Yesterday I attended a gala “Holly Days’ event hosted by our local garden club. The highlight was an auction of holiday centerpieces and decorations made by club members at a workshop earlier in the week. They sold for $100 to $300 each, raising thousands of dollars that will help support conservation and beautification projects.
The arrangements ranged in size from under a foot high to masterpieces that could make a big statement on a mantelpiece or dining table. Most were made from fresh evergreen boughs punctuated with decorative branches and leaves (holly, eucalyptus, magnolia) and flowers (fresh, dried or silk roses, paperwhites, amaryllis), decorated with whimsical elements like miniature birds, artificial fruit, pine cones, seed pods, clusters of berries, ribbon bows, candles, and holiday ornaments. The containers ranged from elegant silver urns and porcelain cachepots to weathered cement troughs, pottery casserole dishes, mossy terra-cotta pots, and baskets of all shapes and sizes.
Holiday centerpieces are so easy. The greens form a perfect base and they can stand on their own if you don’t wish to add flowers. You’ll need a container, an assortment of greens, a sharp cutting tool like a Felco hand pruner, floral foam, a kitchen knife, and the flowers and/or decorations of your choice.
You can buy greens just about everywhere right now. Even the A&P sells a nice assortment. Or take a walk around your yard and see if some of your evergreens could use a trim. Long-needle pine, cedar and boxwood are all great. Eucalyptus is readily available at supermarkets, too. You can, of course, buy things from your local florist, who’ll have a good assortment this time of year. You can even use the bottom branches of your Christmas tree if you need to cut it down to fit into your tree stand.
Floral foam is available at any craft store (Michael’s, A. C. Moore). Soak the foam for an hour or so to drink up as much water as possible. I always put in some preservative, too. If you don’t have any, make your own by mixing l/4 tsp. liquid bleach, 1/4 tsp. sugar, and a crushed aspirin tablet into a quart of water. This solution should keep the greens fresh for weeks (just check the water level every day because greens drink a lot)…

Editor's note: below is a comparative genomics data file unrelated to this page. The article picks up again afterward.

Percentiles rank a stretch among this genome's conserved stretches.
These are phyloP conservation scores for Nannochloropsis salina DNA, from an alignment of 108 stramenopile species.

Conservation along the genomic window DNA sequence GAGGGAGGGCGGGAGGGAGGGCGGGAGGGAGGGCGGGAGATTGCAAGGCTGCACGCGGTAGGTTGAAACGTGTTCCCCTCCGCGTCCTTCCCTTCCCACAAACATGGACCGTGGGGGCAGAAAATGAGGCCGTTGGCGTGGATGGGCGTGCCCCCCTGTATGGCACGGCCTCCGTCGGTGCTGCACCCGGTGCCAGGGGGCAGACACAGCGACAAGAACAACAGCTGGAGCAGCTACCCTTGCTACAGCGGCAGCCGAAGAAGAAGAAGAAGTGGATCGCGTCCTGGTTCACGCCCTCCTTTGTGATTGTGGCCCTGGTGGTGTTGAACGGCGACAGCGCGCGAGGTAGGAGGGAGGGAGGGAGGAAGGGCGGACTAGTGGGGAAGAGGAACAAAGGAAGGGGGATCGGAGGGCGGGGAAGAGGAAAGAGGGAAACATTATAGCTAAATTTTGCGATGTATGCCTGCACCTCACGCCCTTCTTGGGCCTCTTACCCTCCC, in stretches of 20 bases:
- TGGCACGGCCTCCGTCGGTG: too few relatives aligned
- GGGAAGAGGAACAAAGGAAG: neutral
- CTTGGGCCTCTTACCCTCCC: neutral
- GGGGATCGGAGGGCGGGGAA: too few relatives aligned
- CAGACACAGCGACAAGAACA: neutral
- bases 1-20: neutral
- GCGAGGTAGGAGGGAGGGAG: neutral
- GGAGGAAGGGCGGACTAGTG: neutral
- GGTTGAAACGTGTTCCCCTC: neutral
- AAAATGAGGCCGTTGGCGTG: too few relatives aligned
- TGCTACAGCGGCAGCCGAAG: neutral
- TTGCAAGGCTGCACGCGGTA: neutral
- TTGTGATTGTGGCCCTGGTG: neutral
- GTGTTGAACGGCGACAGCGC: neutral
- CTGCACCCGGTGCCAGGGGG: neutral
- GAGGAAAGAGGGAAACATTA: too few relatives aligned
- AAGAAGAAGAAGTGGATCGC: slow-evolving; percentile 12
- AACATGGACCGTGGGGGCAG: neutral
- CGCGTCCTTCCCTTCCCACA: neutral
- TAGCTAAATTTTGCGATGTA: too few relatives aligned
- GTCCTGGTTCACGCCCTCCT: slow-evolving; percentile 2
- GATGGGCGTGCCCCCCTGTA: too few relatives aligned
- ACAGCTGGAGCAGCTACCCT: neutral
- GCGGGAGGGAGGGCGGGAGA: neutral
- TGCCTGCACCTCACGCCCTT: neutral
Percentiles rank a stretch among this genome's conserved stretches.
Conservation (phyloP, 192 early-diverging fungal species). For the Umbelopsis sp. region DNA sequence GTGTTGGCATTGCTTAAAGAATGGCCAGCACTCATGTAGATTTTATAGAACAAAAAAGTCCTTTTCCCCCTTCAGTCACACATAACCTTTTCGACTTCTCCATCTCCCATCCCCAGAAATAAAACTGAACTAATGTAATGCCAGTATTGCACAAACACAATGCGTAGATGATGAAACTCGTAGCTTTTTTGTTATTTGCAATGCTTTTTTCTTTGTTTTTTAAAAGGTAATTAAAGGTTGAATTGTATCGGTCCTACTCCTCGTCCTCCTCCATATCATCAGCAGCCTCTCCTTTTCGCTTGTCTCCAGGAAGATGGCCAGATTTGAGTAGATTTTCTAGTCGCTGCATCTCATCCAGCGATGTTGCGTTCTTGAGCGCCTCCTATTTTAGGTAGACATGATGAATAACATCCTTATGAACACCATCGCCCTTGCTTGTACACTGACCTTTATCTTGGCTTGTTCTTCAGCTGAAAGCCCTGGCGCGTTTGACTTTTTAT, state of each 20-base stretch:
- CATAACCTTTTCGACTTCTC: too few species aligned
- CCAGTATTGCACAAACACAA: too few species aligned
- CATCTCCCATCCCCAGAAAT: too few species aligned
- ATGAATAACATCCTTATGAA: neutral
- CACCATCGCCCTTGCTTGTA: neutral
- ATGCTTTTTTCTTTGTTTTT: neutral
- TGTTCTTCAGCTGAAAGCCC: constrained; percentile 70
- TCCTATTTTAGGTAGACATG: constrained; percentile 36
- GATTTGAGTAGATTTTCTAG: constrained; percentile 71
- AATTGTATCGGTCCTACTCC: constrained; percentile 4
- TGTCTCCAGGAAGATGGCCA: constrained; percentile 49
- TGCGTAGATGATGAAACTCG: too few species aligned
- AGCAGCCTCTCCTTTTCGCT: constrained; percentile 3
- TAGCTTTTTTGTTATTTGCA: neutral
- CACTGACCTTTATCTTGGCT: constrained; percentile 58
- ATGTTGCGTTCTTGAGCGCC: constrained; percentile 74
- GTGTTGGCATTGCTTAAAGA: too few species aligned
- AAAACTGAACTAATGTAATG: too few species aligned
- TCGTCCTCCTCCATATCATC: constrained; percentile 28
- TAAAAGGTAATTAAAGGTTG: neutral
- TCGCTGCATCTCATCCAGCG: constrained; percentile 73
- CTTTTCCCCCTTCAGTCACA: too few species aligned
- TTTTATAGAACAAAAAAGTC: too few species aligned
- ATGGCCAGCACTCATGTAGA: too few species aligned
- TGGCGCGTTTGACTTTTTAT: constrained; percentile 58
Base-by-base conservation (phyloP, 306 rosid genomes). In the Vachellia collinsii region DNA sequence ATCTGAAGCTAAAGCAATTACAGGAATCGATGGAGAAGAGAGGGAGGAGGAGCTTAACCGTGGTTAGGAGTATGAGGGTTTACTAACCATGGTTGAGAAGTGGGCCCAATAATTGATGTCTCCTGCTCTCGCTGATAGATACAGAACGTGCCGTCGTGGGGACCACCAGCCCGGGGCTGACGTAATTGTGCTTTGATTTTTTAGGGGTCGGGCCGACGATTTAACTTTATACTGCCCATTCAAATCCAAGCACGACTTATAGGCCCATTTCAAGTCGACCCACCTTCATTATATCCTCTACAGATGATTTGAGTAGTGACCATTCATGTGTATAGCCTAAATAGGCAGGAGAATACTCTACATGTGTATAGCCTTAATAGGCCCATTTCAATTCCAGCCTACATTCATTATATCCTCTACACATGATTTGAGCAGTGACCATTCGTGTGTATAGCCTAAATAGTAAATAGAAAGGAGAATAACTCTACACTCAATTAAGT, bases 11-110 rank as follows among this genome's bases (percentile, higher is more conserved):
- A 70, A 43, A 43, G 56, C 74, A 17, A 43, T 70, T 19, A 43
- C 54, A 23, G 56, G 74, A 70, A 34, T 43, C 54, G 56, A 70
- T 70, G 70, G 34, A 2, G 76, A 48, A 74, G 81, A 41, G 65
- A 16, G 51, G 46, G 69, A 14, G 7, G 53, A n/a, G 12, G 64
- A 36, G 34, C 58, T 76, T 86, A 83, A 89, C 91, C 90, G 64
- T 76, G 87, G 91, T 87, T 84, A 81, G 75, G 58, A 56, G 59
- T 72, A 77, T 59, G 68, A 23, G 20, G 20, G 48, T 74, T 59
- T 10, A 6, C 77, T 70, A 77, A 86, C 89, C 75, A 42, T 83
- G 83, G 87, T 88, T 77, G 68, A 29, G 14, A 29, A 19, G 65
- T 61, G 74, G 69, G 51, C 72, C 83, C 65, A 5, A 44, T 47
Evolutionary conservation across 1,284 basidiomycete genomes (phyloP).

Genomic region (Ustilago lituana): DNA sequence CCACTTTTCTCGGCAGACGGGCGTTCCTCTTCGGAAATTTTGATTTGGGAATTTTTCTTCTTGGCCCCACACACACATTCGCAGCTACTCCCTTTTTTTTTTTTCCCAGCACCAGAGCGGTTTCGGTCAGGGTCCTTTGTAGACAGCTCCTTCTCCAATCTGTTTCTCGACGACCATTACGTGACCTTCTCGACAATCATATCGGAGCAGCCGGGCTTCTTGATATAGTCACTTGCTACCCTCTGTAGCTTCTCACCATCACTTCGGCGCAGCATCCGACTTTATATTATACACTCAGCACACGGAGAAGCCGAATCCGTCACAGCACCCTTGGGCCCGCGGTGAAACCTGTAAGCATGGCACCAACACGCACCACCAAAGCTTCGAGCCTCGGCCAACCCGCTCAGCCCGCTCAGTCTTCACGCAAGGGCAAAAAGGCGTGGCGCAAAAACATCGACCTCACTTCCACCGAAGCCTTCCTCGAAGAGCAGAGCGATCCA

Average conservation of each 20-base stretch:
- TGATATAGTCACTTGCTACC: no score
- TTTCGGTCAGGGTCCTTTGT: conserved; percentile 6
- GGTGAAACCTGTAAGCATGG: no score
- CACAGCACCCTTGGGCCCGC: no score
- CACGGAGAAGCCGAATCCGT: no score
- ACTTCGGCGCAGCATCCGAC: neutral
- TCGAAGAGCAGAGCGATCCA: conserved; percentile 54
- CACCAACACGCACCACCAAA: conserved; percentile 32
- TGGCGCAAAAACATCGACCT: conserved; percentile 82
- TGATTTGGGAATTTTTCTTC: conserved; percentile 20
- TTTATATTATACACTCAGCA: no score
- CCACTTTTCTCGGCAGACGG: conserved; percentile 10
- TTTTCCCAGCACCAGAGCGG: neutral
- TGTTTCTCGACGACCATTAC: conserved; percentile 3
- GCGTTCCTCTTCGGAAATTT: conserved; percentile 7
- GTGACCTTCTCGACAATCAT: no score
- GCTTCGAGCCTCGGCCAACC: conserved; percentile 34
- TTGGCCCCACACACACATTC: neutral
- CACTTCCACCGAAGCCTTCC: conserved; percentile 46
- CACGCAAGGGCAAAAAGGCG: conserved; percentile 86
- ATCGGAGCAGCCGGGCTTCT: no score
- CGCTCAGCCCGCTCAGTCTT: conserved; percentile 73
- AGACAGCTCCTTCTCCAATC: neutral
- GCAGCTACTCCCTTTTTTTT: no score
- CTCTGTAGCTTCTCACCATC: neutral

Choose any container that you like: a vase, urn, bowl, cachepot, basket. If you use a basket, put in a liner to keep it from leaking. Cut your foam with a sharp kitchen knife to fit snugly inside your container. The foam should be at least 2″ taller than the rim of the container. Then just start putting in your greens. Give them a fresh cut—it helps them take in water—and insert them starting at the four sides of the foam at the container rim. Establish how wide you want the arrangement to be and keep building from there. The general rule is that the arrangement should be 2 l/2 times as high as your container, but do whatever you think looks right.
Once you’re pleased with your greens, you can add whatever you like: sparkly little ornaments, ribbon bows, willow branches. Look around the house to see what you can find to make it special. Red or white flowers are always a nice contrast to the greens. Even dried hydrangea flowers look great tucked in. You might have some lingering on the bush in your front yard!
For step-by-step instructions and close-up photos, go to gcirvington.org